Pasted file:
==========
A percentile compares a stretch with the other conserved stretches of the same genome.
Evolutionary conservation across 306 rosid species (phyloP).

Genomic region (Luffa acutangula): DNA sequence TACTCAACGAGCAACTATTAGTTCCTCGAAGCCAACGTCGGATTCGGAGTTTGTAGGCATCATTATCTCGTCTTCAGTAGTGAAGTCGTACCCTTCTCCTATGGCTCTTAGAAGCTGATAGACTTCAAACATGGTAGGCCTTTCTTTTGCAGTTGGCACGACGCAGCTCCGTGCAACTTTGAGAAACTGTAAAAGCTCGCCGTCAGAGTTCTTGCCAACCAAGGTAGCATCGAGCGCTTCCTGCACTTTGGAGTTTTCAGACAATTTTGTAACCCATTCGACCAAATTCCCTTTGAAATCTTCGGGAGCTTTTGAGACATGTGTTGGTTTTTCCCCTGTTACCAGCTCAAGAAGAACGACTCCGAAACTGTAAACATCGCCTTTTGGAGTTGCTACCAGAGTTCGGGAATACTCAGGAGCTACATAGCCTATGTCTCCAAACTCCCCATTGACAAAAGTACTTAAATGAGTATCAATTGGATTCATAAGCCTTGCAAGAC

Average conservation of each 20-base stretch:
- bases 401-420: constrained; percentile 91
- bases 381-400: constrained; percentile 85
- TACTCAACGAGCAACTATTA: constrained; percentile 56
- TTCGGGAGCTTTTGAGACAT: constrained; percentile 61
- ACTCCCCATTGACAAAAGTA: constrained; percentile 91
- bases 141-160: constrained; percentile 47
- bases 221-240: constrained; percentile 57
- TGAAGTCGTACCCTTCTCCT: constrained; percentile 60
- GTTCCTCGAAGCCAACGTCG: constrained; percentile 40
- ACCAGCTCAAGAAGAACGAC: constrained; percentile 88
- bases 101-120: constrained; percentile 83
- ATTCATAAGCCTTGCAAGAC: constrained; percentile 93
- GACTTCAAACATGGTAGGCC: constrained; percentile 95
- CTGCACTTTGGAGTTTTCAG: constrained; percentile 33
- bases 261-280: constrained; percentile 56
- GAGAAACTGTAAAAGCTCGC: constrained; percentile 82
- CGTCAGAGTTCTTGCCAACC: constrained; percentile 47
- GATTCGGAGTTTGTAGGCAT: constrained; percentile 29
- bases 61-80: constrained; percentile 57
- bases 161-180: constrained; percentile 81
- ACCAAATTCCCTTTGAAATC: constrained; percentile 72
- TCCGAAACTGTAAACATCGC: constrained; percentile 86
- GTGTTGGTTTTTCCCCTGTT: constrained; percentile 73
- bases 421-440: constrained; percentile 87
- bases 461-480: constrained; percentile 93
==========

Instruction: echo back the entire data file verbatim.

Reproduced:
A percentile compares a stretch with the other conserved stretches of the same genome.
Evolutionary conservation across 306 rosid species (phyloP).

Genomic region (Luffa acutangula): DNA sequence TACTCAACGAGCAACTATTAGTTCCTCGAAGCCAACGTCGGATTCGGAGTTTGTAGGCATCATTATCTCGTCTTCAGTAGTGAAGTCGTACCCTTCTCCTATGGCTCTTAGAAGCTGATAGACTTCAAACATGGTAGGCCTTTCTTTTGCAGTTGGCACGACGCAGCTCCGTGCAACTTTGAGAAACTGTAAAAGCTCGCCGTCAGAGTTCTTGCCAACCAAGGTAGCATCGAGCGCTTCCTGCACTTTGGAGTTTTCAGACAATTTTGTAACCCATTCGACCAAATTCCCTTTGAAATCTTCGGGAGCTTTTGAGACATGTGTTGGTTTTTCCCCTGTTACCAGCTCAAGAAGAACGACTCCGAAACTGTAAACATCGCCTTTTGGAGTTGCTACCAGAGTTCGGGAATACTCAGGAGCTACATAGCCTATGTCTCCAAACTCCCCATTGACAAAAGTACTTAAATGAGTATCAATTGGATTCATAAGCCTTGCAAGAC

Average conservation of each 20-base stretch:
- bases 401-420: constrained; percentile 91
- bases 381-400: constrained; percentile 85
- TACTCAACGAGCAACTATTA: constrained; percentile 56
- TTCGGGAGCTTTTGAGACAT: constrained; percentile 61
- ACTCCCCATTGACAAAAGTA: constrained; percentile 91
- bases 141-160: constrained; percentile 47
- bases 221-240: constrained; percentile 57
- TGAAGTCGTACCCTTCTCCT: constrained; percentile 60
- GTTCCTCGAAGCCAACGTCG: constrained; percentile 40
- ACCAGCTCAAGAAGAACGAC: constrained; percentile 88
- bases 101-120: constrained; percentile 83
- ATTCATAAGCCTTGCAAGAC: constrained; percentile 93
- GACTTCAAACATGGTAGGCC: constrained; percentile 95
- CTGCACTTTGGAGTTTTCAG: constrained; percentile 33
- bases 261-280: constrained; percentile 56
- GAGAAACTGTAAAAGCTCGC: constrained; percentile 82
- CGTCAGAGTTCTTGCCAACC: constrained; percentile 47
- GATTCGGAGTTTGTAGGCAT: constrained; percentile 29
- bases 61-80: constrained; percentile 57
- bases 161-180: constrained; percentile 81
- ACCAAATTCCCTTTGAAATC: constrained; percentile 72
- TCCGAAACTGTAAACATCGC: constrained; percentile 86
- GTGTTGGTTTTTCCCCTGTT: constrained; percentile 73
- bases 421-440: constrained; percentile 87
- bases 461-480: constrained; percentile 93